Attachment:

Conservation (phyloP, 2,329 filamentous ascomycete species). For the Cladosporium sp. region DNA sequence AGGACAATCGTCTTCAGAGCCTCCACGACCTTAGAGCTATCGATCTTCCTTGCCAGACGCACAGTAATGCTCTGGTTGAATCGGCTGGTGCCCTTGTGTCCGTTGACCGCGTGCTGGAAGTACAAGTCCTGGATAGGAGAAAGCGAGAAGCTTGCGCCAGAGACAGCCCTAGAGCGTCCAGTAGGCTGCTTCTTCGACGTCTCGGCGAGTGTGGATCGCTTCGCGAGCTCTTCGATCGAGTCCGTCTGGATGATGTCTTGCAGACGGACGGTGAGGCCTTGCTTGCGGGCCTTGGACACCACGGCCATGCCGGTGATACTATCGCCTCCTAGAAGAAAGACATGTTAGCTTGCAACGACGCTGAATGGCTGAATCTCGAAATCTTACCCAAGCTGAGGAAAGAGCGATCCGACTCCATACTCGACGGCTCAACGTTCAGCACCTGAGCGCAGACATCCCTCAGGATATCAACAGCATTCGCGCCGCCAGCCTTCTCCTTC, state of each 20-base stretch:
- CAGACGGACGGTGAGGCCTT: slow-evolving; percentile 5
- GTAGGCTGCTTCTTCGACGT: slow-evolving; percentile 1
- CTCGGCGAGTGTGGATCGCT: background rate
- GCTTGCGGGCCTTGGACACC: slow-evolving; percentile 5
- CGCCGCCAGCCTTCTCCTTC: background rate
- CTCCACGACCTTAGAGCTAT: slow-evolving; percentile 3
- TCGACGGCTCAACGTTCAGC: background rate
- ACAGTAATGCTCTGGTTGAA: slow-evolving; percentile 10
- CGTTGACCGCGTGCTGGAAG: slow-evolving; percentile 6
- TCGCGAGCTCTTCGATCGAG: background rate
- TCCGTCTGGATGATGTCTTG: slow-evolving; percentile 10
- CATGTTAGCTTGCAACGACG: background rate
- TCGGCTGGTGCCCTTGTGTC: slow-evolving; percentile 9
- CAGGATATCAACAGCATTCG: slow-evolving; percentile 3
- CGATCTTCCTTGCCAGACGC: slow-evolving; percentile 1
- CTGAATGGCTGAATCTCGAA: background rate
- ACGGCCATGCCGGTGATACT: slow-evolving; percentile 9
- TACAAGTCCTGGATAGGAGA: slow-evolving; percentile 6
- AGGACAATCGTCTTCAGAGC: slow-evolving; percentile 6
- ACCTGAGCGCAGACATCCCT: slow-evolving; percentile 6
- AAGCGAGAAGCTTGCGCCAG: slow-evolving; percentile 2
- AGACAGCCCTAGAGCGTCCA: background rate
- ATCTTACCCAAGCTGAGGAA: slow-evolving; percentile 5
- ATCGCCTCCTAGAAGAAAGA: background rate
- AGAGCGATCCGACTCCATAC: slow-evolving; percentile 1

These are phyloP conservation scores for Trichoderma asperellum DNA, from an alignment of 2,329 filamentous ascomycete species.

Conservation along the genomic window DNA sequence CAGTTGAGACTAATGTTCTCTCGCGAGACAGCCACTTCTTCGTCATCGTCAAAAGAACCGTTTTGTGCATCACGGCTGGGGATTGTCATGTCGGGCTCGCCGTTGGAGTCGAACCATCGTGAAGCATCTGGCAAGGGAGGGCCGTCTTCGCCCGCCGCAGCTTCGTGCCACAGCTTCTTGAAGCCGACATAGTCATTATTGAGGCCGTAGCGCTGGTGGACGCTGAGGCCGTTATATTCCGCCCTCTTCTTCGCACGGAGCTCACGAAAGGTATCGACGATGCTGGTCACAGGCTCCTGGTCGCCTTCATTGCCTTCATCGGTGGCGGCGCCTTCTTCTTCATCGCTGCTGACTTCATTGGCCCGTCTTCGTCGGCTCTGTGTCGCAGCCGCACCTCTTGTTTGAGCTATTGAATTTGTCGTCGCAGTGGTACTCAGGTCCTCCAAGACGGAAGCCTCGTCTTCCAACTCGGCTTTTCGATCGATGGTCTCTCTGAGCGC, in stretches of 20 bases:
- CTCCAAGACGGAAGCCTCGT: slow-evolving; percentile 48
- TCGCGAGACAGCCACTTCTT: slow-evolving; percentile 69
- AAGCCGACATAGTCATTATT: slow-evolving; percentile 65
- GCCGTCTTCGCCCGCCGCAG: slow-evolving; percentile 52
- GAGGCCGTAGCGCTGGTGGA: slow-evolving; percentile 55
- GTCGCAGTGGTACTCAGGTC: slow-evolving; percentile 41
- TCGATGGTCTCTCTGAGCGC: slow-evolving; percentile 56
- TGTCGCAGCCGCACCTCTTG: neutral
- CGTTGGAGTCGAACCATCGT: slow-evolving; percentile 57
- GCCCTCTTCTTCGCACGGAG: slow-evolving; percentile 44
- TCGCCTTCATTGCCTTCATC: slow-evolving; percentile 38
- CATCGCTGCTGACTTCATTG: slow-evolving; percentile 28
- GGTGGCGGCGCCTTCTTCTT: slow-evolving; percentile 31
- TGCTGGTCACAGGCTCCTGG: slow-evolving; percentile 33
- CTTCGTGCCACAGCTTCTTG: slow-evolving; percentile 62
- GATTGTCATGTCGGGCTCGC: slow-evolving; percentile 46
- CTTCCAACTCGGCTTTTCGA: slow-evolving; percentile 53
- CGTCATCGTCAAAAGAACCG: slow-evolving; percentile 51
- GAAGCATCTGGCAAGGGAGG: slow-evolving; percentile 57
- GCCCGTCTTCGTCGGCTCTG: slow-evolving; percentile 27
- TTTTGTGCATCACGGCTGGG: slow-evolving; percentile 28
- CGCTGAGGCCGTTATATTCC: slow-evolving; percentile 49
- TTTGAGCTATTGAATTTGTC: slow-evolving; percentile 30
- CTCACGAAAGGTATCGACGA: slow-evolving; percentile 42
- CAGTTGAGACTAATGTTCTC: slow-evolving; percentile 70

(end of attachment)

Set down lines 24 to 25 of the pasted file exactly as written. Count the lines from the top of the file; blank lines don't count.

- ATCTTACCCAAGCTGAGGAA: slow-evolving; percentile 5
- ATCGCCTCCTAGAAGAAAGA: background rate